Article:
June 12, 2010 at 7:37 pm | Report abuse |
  5. mvr

    Money buys justice. If you have it (money) there is a good possibility that you can walk. If you're moneyless look out, in some states the authorities make the evidence lean the way the prosecutor wants it to. I also know of instances were deals were made between the prosecutor and the defense attorney(not plea bargains). And of hearing if you have this much money this is the time you will do, if you have this much money you will walk.

    June 13, 2010 at 5:53 am | Report abuse |
  6. Viper1j

    The mere fact that this is an issue, only confirms what I've believed about Texans for a long time. The only difference between them and a Charlie Manson, is that Manson got caught.

    That any person would even RISK killing an innocent man, speaks volumes about the nature of that person, and their culture.

    August 6, 2010 at 2:51 pm | Report abuse |
    • Hangem Hi

      Your assuming he's innocent.Don't kill in Texas and you should be alright. We don't coddle criminals, period. You don't like it, move to californy thats the piace you otta be....

      August 27, 2010 at 2:27 pm | Report abuse |
    • Kevin

      Unless of course, a cop decides it's easier to frame you then it is to actually look for the guilty party....then you are just screwed and stupid rednecks will all chime in that you somehow "deserve it"....

      August 28, 2010 at 1:25 am | Report abuse |
  7. christopher

    Innocent or guilty as sin he won't get another chance to exhonerate himself. The SCOTUS is more likely to grant the request than Texas but they are still pretty hard headed and seem to always be more interested in making sure everything went the way it should have procedurally than making sure no innocent person is executed. They are so intelligent that they've become ignorant and lacking of common sense and decency.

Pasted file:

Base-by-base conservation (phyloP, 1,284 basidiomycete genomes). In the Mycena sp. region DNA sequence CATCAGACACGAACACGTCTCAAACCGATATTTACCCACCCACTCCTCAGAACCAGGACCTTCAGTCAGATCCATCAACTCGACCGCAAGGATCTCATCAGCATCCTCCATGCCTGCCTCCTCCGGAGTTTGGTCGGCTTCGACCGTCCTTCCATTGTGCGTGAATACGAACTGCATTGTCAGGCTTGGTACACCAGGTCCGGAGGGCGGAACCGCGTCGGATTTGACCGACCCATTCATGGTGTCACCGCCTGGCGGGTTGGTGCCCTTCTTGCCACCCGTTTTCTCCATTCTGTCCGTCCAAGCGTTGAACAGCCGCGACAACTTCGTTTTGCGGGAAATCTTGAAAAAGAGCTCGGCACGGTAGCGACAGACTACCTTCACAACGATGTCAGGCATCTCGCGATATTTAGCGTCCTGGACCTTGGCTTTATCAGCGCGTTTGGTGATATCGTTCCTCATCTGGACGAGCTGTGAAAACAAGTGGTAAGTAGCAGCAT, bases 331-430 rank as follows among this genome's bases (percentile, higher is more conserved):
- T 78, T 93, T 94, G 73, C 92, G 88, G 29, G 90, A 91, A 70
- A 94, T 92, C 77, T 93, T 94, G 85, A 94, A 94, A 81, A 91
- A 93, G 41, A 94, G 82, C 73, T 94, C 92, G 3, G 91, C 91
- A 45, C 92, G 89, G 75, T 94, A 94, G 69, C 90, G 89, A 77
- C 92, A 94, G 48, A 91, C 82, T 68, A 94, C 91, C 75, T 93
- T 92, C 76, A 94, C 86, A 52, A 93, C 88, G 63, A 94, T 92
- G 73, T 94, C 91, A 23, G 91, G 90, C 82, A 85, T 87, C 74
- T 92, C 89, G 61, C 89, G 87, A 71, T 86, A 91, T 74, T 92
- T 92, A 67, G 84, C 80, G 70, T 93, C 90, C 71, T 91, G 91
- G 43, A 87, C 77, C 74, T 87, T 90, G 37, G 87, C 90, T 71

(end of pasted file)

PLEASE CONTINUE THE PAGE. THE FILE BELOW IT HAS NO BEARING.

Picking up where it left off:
August 24, 2010 at 3:23 pm | Report abuse |
  8. bml

    As a Texan, I can unequivocally say that the so-called 'justice' system in Texas is an utter abomination. It is absolutely true that it doesn't matter one iota to them whether or not an innocent life is put to death, or a person brought to utter ruin. I'm glad I'm not the only one who is disturbed by the fact that they would argue NOT to ensure that EVERY bit of evidence be scrutinized PRIOR to putting someone to death or in order to keep from freeing an innocent person. There is NO LOGIC whatsoever in that!! That only leaves one thing – – a personal agenda. My only comfort is knowing that they will answer to their Maker for that – – there is no escape from the final judgment.

    August 24, 2010 at 5:12 pm | Report abuse |
    • Hangem Hi

      You wouldn't be talkin crap if it was your family that was slaughtered. No, probly not. You would be visiting the killer so you could forgive him and become friends. You may live here but thats about it. You make me sick.

      August 27, 2010 at 2:36 pm | Report abuse |
  9. sylvia saenz

    Check all the available evidence! For crying out loud, the U.S. has been more lenient with prisoners at GITMO than its own citizens.

    August 25, 2010 at 5:34 pm | Report abuse |
  10. Don E. Moore

    As a retired prison chaplain in Texas, I can say that too many are convicted who are not guilty of anything but ignorance of their rights under the law and others could have been given leniency and were not. So, when it comes to the death penalty, how can Texas execute anyone and be sure they are doing justice?

    August 27, 2010 at 2:40 pm | Report abuse |
  11. jack

    Test the DNA – big whup.

    August 27, 2010 at 4:30 pm | Report abuse |
  12. Viper1j

    To Hangem Hi:

    I really hope it doesn't take something like your son getting set up for you to get a clue. We'll see how much you heeyah when your boy is strapped to the gurney.

    September 21, 2010 at 4:48 am | Report abuse |